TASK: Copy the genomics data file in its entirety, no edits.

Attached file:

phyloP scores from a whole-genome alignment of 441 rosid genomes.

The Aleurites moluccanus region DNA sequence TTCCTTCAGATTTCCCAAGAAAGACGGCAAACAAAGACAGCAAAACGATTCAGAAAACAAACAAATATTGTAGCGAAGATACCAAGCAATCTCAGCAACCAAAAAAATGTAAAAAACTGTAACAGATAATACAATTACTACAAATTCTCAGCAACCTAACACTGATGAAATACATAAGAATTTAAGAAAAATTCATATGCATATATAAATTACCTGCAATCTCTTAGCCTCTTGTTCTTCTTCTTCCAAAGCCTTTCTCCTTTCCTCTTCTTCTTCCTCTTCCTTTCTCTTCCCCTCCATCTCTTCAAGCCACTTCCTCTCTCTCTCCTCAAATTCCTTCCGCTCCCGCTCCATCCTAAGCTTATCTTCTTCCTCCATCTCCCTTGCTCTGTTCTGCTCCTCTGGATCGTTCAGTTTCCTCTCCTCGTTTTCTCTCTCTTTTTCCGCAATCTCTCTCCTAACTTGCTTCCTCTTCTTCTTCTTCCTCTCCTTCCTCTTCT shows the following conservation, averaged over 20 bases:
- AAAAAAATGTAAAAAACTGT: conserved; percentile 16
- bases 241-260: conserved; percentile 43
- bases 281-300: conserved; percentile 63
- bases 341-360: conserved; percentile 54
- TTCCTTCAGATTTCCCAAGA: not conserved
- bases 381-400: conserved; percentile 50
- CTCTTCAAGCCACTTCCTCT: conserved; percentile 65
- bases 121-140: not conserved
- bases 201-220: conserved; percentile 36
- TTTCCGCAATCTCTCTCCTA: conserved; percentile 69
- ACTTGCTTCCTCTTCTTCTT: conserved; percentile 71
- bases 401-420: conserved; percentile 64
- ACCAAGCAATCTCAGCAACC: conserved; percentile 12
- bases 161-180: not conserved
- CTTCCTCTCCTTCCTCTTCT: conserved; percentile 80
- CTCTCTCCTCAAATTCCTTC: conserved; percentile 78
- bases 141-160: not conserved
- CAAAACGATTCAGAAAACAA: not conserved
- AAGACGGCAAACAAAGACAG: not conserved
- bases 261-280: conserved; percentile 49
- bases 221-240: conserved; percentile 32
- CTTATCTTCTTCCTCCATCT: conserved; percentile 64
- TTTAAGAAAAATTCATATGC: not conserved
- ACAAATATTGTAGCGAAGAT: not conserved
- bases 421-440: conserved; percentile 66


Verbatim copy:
phyloP scores from a whole-genome alignment of 441 rosid genomes.

The Aleurites moluccanus region DNA sequence TTCCTTCAGATTTCCCAAGAAAGACGGCAAACAAAGACAGCAAAACGATTCAGAAAACAAACAAATATTGTAGCGAAGATACCAAGCAATCTCAGCAACCAAAAAAATGTAAAAAACTGTAACAGATAATACAATTACTACAAATTCTCAGCAACCTAACACTGATGAAATACATAAGAATTTAAGAAAAATTCATATGCATATATAAATTACCTGCAATCTCTTAGCCTCTTGTTCTTCTTCTTCCAAAGCCTTTCTCCTTTCCTCTTCTTCTTCCTCTTCCTTTCTCTTCCCCTCCATCTCTTCAAGCCACTTCCTCTCTCTCTCCTCAAATTCCTTCCGCTCCCGCTCCATCCTAAGCTTATCTTCTTCCTCCATCTCCCTTGCTCTGTTCTGCTCCTCTGGATCGTTCAGTTTCCTCTCCTCGTTTTCTCTCTCTTTTTCCGCAATCTCTCTCCTAACTTGCTTCCTCTTCTTCTTCTTCCTCTCCTTCCTCTTCT shows the following conservation, averaged over 20 bases:
- AAAAAAATGTAAAAAACTGT: conserved; percentile 16
- bases 241-260: conserved; percentile 43
- bases 281-300: conserved; percentile 63
- bases 341-360: conserved; percentile 54
- TTCCTTCAGATTTCCCAAGA: not conserved
- bases 381-400: conserved; percentile 50
- CTCTTCAAGCCACTTCCTCT: conserved; percentile 65
- bases 121-140: not conserved
- bases 201-220: conserved; percentile 36
- TTTCCGCAATCTCTCTCCTA: conserved; percentile 69
- ACTTGCTTCCTCTTCTTCTT: conserved; percentile 71
- bases 401-420: conserved; percentile 64
- ACCAAGCAATCTCAGCAACC: conserved; percentile 12
- bases 161-180: not conserved
- CTTCCTCTCCTTCCTCTTCT: conserved; percentile 80
- CTCTCTCCTCAAATTCCTTC: conserved; percentile 78
- bases 141-160: not conserved
- CAAAACGATTCAGAAAACAA: not conserved
- AAGACGGCAAACAAAGACAG: not conserved
- bases 261-280: conserved; percentile 49
- bases 221-240: conserved; percentile 32
- CTTATCTTCTTCCTCCATCT: conserved; percentile 64
- TTTAAGAAAAATTCATATGC: not conserved
- ACAAATATTGTAGCGAAGAT: not conserved
- bases 421-440: conserved; percentile 66